Viewer-submitted questions for The Car Doctor:

Recall responsibility

Q. I have a 2015 Kia Optima that, at the time of purchase from a used car dealer, had 52,373 miles. The car now has 116,824 miles. This car has been recalled due to an engine problem and the dealer did not complete the recall and I never received a recall notice. As a result of the recall not being completed, the engine seized and needs to be replaced. Is the dealer responsible for the cost of the engine replacement, or am I?

A. The recall was for a knock sensor which, when updated, would alert the driver that the engine was failing and would reduce engine power to minimize damage and prevent potential fires. The recall really did not address the problem of a defective engine. At this point, you are well beyond the used car warranty and unless you can prove that all the maintenance was performed for the 116,824 miles, I don’t even see the latest warranty extension helping out. At this point, you can call Kia customer assistance and explain your situation, but I believe you will be responsible for the repairs. Readers, it always makes sense to actively check for recalls. The NHTSA website and app are easy to navigate and worth checking.

Drying your car

Q. As I am writing this email, I’m watching my neighbor drying off his truck with a leaf blower. Is that a good idea?

A. Using an electric leaf blower is a decent way to dry off a vehicle and will blow out any accumulated debris hidden in nooks and crannies you may have missed while washing it. My only advice is to be thoughtful of your neighbors, not everyone likes the sound of a leaf blower.

Gas quality

Q. I own a 2021 Acura RDX and use regular gas at half a tank. Sometimes I fill up with premium mixing the two octane fuels together. Are there any advantages to spending more money on more expensive gas?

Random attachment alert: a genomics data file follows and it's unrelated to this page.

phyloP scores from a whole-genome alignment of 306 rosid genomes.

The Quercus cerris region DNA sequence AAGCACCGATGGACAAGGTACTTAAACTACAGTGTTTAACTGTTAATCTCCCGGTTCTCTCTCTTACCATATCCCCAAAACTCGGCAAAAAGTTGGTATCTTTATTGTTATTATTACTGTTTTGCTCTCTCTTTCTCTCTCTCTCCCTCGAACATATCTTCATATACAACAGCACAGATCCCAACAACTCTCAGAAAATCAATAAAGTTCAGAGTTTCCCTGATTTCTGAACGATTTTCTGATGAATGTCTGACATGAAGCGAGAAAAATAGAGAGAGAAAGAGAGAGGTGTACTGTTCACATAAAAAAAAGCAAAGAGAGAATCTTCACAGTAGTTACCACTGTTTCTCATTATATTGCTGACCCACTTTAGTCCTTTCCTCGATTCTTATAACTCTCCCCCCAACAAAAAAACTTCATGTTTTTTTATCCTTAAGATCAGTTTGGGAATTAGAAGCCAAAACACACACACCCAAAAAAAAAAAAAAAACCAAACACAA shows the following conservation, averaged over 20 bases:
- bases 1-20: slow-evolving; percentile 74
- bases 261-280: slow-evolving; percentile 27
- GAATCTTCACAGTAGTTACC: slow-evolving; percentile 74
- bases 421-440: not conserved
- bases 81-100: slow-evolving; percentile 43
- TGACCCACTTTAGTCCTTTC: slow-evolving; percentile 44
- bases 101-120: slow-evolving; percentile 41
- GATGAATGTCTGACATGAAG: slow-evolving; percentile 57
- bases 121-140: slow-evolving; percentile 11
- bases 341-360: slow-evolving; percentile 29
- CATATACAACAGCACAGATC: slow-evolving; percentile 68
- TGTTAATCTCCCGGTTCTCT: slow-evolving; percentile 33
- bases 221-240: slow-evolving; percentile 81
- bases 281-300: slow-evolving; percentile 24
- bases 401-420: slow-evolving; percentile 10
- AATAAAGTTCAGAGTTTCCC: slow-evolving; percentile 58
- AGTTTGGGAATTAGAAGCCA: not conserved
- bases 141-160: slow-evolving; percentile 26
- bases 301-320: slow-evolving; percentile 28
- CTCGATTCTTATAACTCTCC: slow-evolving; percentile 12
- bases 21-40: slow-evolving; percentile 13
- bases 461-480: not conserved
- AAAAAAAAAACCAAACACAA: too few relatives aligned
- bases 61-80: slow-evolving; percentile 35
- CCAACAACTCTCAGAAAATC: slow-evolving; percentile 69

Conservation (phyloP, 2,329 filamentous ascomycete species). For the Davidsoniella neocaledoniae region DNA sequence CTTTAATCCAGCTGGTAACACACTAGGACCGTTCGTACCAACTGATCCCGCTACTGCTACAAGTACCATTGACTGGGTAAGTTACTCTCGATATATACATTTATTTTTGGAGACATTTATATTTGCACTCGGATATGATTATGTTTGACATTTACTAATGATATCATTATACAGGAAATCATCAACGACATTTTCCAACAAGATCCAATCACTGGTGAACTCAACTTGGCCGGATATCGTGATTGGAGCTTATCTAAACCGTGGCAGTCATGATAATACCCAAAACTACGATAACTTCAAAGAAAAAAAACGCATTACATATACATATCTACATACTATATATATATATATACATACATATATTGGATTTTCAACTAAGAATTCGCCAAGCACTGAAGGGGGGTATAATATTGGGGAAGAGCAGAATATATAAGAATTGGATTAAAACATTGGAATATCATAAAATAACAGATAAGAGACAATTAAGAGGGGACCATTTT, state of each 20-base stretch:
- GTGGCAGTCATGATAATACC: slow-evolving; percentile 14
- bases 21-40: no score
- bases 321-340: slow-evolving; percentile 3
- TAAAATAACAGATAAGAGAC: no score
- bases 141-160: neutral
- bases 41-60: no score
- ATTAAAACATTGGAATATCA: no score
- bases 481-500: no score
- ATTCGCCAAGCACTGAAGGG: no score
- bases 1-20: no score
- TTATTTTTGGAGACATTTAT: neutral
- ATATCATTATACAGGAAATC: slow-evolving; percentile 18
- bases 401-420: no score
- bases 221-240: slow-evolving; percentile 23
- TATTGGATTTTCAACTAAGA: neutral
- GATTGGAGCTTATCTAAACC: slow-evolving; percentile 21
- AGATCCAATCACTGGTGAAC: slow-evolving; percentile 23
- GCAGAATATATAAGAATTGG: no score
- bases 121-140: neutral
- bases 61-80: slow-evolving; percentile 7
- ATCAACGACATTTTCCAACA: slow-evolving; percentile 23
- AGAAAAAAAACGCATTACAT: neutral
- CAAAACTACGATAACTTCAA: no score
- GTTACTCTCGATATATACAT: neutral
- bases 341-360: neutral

A. According to the Acura owner’s manual the preferred/recommended fuel is 91 octane, which will deliver the best performance and fuel economy. The engine technology will let you use 87-octane fuel without any possibility of engine damage. I would do a little comparison testing. Fill the car with 91 or higher-octane gas and use the onboard computer system to check the miles per gallon. Then fill with 87-octane fuel and try to drive in the same conditions. If the fuel economy is close and the performance has not changed, save money with 87-octane fuel.

Honda wiring

Q. I have a few questions about the insulation used in Honda car wiring. From what I understand, the insulation of Honda car wiring is soy-based. I’ve been the victim of critters eating the wiring of my Honda car and bearing the expense of getting it repaired. Now that Honda knows that little animals like to eat their soy-based wiring insulation, has the company switched to an alternative wiring insulation, or are they still manufacturing new Honda cars with wiring they know will be eaten by critters?

A. I, too, thought the soy-based wiring was an issue, but after talking to engineers at Honda, Ford, and Toyota, found out that while the insulation is soy-based it is not a food-grade material. The previous material was petroleum-based, and the soy-based material was developed to be more environmentally friendly. (In many cars, the seat cushions are also soy-based.) Recently, one of our AAA vans wouldn’t start, and the issue was a huge nest under the hood. In this case, based on the nest, it was likely an opossum. Since rodents and squirrels chew through house and commercial wiring, walls, and other building materials, I don’t believe insulation is the issue. I think the rodent problem is just that – a rodent problem. As we build more and take over open space, these destructive critters move into our vehicles and there’s little we can do but check frequently.

Weird car noise

Q. I have a 2009 two-door Pontiac GT with 138,000 miles. I’ve noticed a little squeal or sort of rubbing sound when I start out and turn left. I had the rack and pinion steering unit replaced a few years ago. Could that be happening again?

A. It is unlikely the steering rack is making noise. It is possible that the drive belt or tensioner is the source. When the engine is started the alternator works harder and the belt may be slipping slightly.

Rattling while accelerating speed

Q. I have a 2014 CRV and it has an odd rattle when driving 22-28mph. It sounds like a ball bearing is out of sync. When you accelerate more it goes away.

A. The first thing to do is go on a road test with a technician so you can demonstrate the noise, that way you’re both on the same page. Some possible causes could be a faulty wheel bearing, a worn tire or something that is vibrating. Once the tires and bearing are ruled out as possible causes, then look for a loose exhaust heat shield or underbody cladding. These items can vibrate and sound like a worn bearing noise. Lastly, the rear differential can get noisy if the fluid isn’t changed. (Note, when changing the fluid, be sure to use only Honda-specified fluid.) 

If you’d like more information, head to AAA Northeast.